By Michael E. Miller
By Ryan Yousefi
By Kyle Munzenrieder
By Sabrina Rodriguez
By Michael E. Miller
By Carlos Suarez De Jesus
By Luther Campbell
By Kyle Munzenrieder
The common notion of scoring drugs still has these nice kids wandering through the inner city looking for street-corner pushers every time they want a sack. Wrong. If that were the case, there would be plenty of private-school jits getting jacked by hoods or roped by cops (both know white kids driving new rides in shit hoods aren't sociology students). "When a kid gets busted in a place like the 'zero' part of the Grove or Goulds, it's because they're looking for crack, heroin, or coke," Razz affirms. No. The deal is, nice homes, green grass (the kind that grows on lawns) are the new pot turf. Razz says he competes with "countless" dealers throughout Kendall, Coral Gables, Westchester, and South Miami, and describes them as "ordinary people who take up kicking to other ordinaries because none of them want to deal with real criminals." He remembers as a high school freshman eight years ago that "you might have to wait around for a day for good krypie or you had to find someone who was a crook, because there weren't as many people kicking as there are now." So enterprising smokers with no scruples have taken a chance of making a buck off the smokers around them -- their schoolmates, friends, and family. As they cap more, they sell to more people, so it's in the veins of the dream-clean, safe neighborhoods of America. Lotta Razzes out there.
It helps a dealer like Razz to have a friend for a grower. The usual pot "farmer" in Miami-Dade -- outside the collegiate market, according to Sgt. Castro -- is Hispanic and middle-aged. But Razz's guy is Kiki, a graduate of a prestigious prep school, Belen Jesuit, who lives on his own in South Miami and isn't very much older. Like many growers in the preppy pot market, he uses the attic in his apartment to crop pot with all the latest technology.
Kiki leads a life that's normal to the naked eye. He works a full-time job in sales, likes to hang at Tobacco Road, and has had no brushes with the law other than speeding. Unlike Razz, who, with his ghetto fade and judicious tats, hits some middle ground between clean-cut and cool, Kiki is practically J. Crew preppy, a Cuban version of Michael Keaton. He wears his hair short, shirt tucked in, and the face of his leather-strapped watch is turned under his wrist. "A real stand-up guy," Razz told me on the way to K's crib, in an attempt to sound Soprano.
In Kiki's apartment, the aroma of herb is hard to hide, even with periodic sprays of Ozium. But the place gives no hint of funny business aside from the unmistakable scent. In fact I've never seen such a tidy bachelor pad before. Up in the attic, though, he unveils the sixteen plants he is currently raising like a proud parent. Whoever says that money doesn't grow on trees has never seen a pot farm. Advances in hydroponics (indoor cultivation of plants without soil) are primarily to thank, or blame, depending on how you look at it. Hydroponics have significantly changed the way pot is grown, especially in Florida where outdoor farming has stammered and indoor growth is shooting up. The DEA lists us as one of the top five indoor-pot-producing states, based on the agency's seizures in 2001, along with Oregon, California, Kentucky (now you know where the bluegrass comes from), and Washington.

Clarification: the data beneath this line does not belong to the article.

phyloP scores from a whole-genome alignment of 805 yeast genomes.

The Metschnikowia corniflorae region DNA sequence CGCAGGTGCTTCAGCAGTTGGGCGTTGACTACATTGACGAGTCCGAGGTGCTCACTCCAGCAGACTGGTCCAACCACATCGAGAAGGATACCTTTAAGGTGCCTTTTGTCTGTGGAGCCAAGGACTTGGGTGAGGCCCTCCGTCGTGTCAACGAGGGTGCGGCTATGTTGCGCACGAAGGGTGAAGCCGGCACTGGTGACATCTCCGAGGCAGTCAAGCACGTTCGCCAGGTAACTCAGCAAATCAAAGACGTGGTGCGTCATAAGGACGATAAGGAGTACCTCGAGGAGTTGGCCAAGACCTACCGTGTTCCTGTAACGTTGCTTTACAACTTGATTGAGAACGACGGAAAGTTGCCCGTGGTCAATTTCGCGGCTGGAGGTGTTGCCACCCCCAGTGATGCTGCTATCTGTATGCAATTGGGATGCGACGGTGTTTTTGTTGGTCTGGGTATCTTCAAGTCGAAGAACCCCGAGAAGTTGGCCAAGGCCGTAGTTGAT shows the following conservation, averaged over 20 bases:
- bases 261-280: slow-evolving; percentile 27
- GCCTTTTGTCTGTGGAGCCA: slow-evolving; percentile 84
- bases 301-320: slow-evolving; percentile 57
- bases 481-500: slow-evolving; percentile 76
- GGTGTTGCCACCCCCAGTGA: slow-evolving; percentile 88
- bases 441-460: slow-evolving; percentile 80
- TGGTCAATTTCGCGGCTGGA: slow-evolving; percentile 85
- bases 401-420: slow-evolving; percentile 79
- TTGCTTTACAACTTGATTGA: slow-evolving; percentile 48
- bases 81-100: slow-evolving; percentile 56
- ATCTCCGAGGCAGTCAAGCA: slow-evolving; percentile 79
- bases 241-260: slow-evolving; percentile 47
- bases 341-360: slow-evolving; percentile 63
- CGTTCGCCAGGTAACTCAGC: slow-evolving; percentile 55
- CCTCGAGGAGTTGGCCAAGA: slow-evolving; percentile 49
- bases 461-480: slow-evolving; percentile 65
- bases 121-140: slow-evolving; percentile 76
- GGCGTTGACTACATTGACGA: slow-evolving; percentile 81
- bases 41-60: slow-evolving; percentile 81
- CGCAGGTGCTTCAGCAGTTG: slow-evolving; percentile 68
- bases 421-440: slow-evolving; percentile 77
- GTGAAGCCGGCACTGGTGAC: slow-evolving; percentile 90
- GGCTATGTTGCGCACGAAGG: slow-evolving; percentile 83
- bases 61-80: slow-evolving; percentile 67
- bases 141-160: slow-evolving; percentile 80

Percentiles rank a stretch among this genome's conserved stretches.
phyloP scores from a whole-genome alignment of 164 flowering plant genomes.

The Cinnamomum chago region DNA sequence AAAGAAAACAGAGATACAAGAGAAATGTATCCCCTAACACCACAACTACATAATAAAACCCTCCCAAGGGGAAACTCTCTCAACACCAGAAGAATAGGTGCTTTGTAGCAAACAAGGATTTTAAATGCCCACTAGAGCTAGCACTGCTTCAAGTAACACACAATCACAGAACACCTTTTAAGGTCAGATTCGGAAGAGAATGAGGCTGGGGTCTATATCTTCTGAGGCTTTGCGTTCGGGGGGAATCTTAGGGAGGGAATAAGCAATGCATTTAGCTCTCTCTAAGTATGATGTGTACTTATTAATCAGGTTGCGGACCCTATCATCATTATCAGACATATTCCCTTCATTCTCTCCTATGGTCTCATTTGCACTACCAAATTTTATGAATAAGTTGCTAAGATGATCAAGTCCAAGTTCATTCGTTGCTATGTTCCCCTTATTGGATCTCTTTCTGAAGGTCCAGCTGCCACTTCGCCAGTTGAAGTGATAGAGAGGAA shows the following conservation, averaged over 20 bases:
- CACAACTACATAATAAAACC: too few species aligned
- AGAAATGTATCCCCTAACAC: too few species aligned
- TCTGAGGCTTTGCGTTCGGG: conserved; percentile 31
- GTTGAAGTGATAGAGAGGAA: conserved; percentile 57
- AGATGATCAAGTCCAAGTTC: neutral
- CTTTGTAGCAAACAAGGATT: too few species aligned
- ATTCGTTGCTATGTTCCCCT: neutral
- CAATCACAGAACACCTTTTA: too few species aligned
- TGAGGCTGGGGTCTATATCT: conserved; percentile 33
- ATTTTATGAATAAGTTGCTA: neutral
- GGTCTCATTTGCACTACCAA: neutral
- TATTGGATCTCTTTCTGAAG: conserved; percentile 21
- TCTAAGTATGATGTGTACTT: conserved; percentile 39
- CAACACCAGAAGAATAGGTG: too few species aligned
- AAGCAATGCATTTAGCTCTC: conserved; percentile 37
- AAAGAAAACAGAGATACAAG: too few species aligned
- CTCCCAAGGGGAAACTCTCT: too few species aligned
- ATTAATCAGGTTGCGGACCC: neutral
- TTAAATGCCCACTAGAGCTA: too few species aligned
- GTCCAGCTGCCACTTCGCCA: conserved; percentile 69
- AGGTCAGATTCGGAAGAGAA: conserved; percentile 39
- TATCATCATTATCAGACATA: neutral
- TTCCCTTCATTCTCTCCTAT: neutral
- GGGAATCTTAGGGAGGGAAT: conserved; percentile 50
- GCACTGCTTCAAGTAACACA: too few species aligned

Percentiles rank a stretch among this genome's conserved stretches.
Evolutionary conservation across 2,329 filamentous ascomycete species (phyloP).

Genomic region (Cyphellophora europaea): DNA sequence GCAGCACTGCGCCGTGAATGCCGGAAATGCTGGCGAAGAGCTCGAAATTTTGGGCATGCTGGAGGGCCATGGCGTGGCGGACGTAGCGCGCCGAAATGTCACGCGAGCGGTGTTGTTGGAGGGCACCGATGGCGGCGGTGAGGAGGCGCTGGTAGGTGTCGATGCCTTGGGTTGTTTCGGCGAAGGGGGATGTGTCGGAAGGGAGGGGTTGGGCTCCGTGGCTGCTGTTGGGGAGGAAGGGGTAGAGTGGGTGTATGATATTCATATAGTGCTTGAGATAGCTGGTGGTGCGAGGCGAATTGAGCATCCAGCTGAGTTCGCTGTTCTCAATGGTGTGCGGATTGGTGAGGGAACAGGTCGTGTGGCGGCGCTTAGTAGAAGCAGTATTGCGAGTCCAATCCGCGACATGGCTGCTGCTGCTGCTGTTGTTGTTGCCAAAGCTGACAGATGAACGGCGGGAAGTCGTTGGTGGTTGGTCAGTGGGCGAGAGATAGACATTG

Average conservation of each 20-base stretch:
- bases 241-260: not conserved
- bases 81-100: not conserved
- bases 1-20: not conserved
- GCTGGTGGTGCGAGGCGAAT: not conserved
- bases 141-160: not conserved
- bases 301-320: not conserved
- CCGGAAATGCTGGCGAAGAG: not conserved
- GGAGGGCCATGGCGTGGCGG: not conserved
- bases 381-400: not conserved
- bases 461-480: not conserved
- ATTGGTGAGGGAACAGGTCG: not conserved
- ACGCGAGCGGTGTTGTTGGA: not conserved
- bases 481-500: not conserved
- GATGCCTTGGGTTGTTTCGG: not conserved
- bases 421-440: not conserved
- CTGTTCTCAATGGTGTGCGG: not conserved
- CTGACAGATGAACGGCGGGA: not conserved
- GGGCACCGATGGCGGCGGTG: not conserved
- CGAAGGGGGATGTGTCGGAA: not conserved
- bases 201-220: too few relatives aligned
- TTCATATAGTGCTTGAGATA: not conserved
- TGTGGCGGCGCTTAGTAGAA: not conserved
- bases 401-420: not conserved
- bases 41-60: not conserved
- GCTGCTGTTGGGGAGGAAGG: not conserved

Many younger growers start off with a walk-in closet, but Kiki's attic is the suitable six-foot-five. A beginner can build a closet system capable of sustaining between eight and sixteen small plants. All he would need is a 400-watt high-pressure sodium or metal halide bulb (for simulating the sun), a ballast (miniature transformer), rock wool or buckets to grow the plants in, and a reservoir dripping system to feed them. The most expensive component would be the ballast and bulb, and they only cost $150-$200 at any electrical supply store. For a few hundred extra, growers can get fancy with the addition of PH meters to measure the growing medium's acidity ($50-$100), carbon dioxide regulators for sustaining sufficient CO2 levels ($120), and other accessories to increase yield and speed growth; the amateur can put together the basic system for about $600 at any hydroponics specialty store. Gold Coast Hydroponics on Bird Road and 71st Avenue is endorsed by the dealers I talked with, and is one of five hydroponics equipment outlets in Miami-Dade. "Just make sure you say you're growing tomatoes," Kiki warns.
He says a small system with ten to fifteen plants will yield between three and four pounds of dope in about five to six months. That's almost $16,000 for a starter system! More daring entrepreneurs rent out entire apartments or houses to grow ten or twenty times as much with multiple units using the most sophisticated hydroponics money can buy.
Kiki says profit isn't what prompted him to grow, though. He's a fervent smoker, someone who spent anywhere from $100 to $200 on pot a week. Eight hundred a month was a rough nut on a young kid, so he began selling, and he'd hardly sold more than a few bags before he began growing. After moving out on his own a few years ago, Kiki learned "farming" through a friend with a closet full of sprouting weed. "I just wanted to smoke for free. I enjoyed sparking people up and I thought it would be cool to have a small system, but I soon cropped enough to make [real] money. So I expanded," Kiki explains.